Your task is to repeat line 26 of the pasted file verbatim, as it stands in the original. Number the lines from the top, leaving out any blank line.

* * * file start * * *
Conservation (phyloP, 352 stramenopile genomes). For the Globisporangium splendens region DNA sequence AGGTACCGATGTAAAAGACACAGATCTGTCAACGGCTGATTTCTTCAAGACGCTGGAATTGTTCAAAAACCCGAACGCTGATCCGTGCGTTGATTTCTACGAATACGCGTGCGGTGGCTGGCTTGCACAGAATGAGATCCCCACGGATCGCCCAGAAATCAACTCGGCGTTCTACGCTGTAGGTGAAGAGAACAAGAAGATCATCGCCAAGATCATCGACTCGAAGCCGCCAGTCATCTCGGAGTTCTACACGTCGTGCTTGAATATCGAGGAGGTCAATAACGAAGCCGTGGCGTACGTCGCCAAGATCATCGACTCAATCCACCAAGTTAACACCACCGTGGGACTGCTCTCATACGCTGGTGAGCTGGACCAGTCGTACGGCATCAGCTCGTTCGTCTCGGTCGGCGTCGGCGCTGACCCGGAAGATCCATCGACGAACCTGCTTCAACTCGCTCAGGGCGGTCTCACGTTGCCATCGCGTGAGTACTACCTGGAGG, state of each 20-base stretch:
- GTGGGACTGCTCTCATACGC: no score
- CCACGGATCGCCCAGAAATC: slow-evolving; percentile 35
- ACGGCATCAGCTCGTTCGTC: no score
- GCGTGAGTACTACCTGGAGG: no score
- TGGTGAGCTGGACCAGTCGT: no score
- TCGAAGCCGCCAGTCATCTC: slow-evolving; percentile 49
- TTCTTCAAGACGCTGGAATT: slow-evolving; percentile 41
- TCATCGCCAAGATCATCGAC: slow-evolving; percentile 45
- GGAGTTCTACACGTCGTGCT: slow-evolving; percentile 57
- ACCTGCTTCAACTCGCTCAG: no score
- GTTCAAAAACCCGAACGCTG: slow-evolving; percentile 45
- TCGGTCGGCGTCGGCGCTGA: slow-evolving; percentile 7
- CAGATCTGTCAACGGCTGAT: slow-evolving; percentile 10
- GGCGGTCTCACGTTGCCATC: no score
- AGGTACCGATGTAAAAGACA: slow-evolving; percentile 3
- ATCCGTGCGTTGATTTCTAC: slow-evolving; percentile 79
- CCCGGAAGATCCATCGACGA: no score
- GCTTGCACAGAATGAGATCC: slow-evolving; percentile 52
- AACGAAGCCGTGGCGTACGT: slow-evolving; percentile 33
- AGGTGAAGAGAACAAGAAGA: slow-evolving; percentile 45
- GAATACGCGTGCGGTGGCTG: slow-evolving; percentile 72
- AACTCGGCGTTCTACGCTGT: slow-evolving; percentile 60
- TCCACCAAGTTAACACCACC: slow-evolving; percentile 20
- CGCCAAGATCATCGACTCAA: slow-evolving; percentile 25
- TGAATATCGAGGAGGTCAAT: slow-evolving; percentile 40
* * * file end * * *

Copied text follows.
- TGAATATCGAGGAGGTCAAT: slow-evolving; percentile 40